This Tuesday has me thinking about home renovation, thanks to my recent trip to my parents' home for Thanksgiving weekend. Ever since my younger sister moved out of the house several years ago, my mom and dad have been debating whether they should move to a new home or renovate the one they've got. Despite the fact that they never seem to fully settle the debate, they continue doing home renovations and improvements that make moving out less likely. And it makes a lot of sense. Their house is great—it's in excellent condition, it's a good size and it's in a great neighborhood. But since there are no kids left in the house, they're left with more rooms than they regularly need, but less space than they'd like in the rooms they use often. This brought to mind the excellent article by my friend Wanda Urbanska in the current issue. In Space Case, we talk about how to reconfigure your home to suit your needs at any time of life. Forget resale value! Forget the old-fashioned requirements of a dining room, study, guest room and office. Designing a home for the typical suburban family with three bedrooms and two-and-a-half baths is a thing of the past! In a poor real estate market, your home is far more valuable to you as a haven that nurtures your life and its goals than as a commodity you're ready to flip at the drop of a hat. So embrace your life and your home (and have some fun) by suiting your home to your lifestyle.
Here are a few of my favorite tips for customizing your home to your life:
1) Embrace your hobby. Are you an avid gardener, a craft-enthusiast, a knitter, seamstress, baker or candlestick-maker? Dedicate a space in your house to your hobbies. If you have a rarely used guest room, turn it into a dedicated craft room by putting in a desk, shelves or bins for organization, and proper lighting. Hang an inspiration board to motivate you.
2) Knock it out. One housing trend that doesn't seem to be fading away anytime soon is a preference for an open floor plan. Any time you can open up your home, it helps make it feel larger (long views trick the eye into perceiving a larger space) and brighter, because sunshine can travel unimpeded throughout the house. Taking out whole walls, parts of walls or even making cut-through spaces from room to room will make your home feel brighter and more modern, and it will also pay off in the real estate market should you decide to sell down the road.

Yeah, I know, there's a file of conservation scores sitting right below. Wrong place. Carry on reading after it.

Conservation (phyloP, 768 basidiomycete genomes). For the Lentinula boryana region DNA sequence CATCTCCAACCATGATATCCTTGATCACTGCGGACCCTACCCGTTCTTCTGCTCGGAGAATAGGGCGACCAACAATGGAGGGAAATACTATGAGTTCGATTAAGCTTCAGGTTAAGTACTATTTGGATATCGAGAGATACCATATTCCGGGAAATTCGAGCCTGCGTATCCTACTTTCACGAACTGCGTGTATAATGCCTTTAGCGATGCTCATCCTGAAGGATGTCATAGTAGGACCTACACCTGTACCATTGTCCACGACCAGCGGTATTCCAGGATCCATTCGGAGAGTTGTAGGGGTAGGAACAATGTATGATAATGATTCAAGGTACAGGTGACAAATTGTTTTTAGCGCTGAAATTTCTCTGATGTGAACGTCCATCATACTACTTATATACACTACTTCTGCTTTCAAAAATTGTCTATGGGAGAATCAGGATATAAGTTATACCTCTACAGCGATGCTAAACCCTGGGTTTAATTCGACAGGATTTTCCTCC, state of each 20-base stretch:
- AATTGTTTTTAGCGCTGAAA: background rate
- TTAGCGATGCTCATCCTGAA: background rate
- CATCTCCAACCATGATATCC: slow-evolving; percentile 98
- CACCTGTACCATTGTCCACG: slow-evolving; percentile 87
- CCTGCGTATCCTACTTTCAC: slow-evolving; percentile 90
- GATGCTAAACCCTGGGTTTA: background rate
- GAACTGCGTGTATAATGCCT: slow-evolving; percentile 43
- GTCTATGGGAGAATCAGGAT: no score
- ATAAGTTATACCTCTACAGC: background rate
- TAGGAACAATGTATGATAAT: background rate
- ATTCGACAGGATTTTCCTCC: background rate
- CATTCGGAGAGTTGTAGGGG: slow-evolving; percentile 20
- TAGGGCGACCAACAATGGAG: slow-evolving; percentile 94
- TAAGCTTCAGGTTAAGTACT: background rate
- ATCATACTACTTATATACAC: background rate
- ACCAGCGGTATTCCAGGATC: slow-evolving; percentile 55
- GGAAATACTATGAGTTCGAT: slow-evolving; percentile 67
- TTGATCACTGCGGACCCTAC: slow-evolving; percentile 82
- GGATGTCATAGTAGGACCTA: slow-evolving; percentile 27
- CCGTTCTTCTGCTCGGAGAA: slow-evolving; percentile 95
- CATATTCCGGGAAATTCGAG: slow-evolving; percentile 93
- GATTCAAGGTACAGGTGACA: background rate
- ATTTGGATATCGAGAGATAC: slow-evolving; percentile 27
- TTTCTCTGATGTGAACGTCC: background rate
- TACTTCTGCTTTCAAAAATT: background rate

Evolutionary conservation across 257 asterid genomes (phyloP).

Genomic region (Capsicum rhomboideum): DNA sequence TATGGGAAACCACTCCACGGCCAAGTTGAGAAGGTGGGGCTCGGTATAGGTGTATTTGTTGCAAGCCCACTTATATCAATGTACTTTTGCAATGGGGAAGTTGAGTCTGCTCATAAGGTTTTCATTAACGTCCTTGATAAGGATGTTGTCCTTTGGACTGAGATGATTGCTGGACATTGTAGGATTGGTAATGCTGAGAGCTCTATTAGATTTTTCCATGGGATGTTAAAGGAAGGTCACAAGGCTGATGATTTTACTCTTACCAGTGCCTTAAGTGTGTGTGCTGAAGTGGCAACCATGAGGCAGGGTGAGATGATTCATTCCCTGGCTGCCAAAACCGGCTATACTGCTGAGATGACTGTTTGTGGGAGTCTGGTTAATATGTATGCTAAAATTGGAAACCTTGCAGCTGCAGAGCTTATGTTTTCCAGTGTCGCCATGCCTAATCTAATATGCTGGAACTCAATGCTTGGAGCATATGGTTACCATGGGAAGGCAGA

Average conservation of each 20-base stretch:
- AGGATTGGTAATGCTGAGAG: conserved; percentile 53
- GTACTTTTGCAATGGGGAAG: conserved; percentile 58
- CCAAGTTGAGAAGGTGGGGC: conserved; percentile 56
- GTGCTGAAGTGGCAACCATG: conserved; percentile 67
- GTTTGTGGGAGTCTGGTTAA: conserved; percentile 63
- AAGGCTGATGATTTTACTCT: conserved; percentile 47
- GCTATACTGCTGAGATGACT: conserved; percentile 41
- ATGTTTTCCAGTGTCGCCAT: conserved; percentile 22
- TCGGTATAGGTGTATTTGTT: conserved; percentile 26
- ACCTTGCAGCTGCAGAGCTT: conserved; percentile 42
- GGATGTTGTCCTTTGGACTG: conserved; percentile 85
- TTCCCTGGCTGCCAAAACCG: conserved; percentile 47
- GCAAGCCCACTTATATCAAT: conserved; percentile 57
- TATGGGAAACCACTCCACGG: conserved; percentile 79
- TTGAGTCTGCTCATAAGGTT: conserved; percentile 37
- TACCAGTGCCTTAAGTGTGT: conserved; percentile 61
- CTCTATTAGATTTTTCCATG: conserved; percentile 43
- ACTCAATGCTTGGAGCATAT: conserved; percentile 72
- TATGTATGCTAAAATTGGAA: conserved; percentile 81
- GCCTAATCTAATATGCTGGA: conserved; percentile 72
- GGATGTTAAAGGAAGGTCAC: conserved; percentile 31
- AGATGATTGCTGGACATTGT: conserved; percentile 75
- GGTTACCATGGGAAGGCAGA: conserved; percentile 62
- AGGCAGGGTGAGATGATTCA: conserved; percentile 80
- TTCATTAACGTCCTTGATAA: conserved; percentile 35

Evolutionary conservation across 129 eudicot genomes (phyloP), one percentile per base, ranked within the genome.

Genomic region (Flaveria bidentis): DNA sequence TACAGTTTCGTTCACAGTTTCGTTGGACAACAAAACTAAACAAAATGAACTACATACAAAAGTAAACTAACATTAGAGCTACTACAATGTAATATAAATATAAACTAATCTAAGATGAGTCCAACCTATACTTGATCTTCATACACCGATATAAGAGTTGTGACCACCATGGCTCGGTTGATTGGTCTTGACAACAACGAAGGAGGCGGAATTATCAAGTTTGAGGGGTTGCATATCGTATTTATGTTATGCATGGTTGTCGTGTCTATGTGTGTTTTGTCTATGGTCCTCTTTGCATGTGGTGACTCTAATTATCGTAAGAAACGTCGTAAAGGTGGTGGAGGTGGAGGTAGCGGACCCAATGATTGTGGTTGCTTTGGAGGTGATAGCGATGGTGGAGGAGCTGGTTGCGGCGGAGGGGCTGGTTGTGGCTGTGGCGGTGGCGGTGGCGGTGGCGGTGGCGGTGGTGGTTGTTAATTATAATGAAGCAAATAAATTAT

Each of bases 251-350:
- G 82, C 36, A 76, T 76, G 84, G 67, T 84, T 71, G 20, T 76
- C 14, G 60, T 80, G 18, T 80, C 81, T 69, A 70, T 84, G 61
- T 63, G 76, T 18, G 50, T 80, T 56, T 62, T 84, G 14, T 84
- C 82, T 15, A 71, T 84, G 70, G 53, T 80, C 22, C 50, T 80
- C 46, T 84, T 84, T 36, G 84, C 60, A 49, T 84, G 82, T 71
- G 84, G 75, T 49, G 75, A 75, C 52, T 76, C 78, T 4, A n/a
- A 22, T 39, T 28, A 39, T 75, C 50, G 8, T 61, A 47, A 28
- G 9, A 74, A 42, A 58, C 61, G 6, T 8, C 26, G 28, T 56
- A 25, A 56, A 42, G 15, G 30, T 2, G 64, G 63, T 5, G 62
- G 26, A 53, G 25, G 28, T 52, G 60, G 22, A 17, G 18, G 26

3) Seek out wasted space. Sometimes we become blind to wasted spaces in our homes because we're used to things as they are. If you live in a tight space, consider ways you can tuck new functions into existing spaces. A corner of the living room can become an office area if you separate it with a pretty privacy screen. A mud room or entryway can house a garden-supply nook if you buy a table with a few drawers and install some shelves on the wall.
4) Divide and conquer. Another smart idea for empty-nesters in a poor real-estate market? Create a rental unit within your current home. I have a friend who is in her 50s. The kids have moved out and she's single, yet her gorgeous house is nearly paid off and in a fantastic neighborhood. Because she bought the place a few decades ago, she would be spending nearly double her mortgage to rent a decent apartment, yet she feels like a pinball bouncing around in the too-large space. If you have a few spare rooms with access to a bathroom, reconfiguring your house to accommodate a small rental unit (by adding a new exterior entrance and a kitchenette) may not be that difficult. Plus, it will provide extra income as well as a built-in housesitter if you travel.
5) Small wonders. Of course, you don't have to do a major reconfiguration to make yourself happier with your home. Simply rearranging your furniture, reupholstering a few pieces, clearing clutter or swapping rooms can give you the feeling of a new space. A fresh coat of paint is another quick way to transform the look of a room. (Make sure to use zero-VOC paints to preserve your indoor air quality.)
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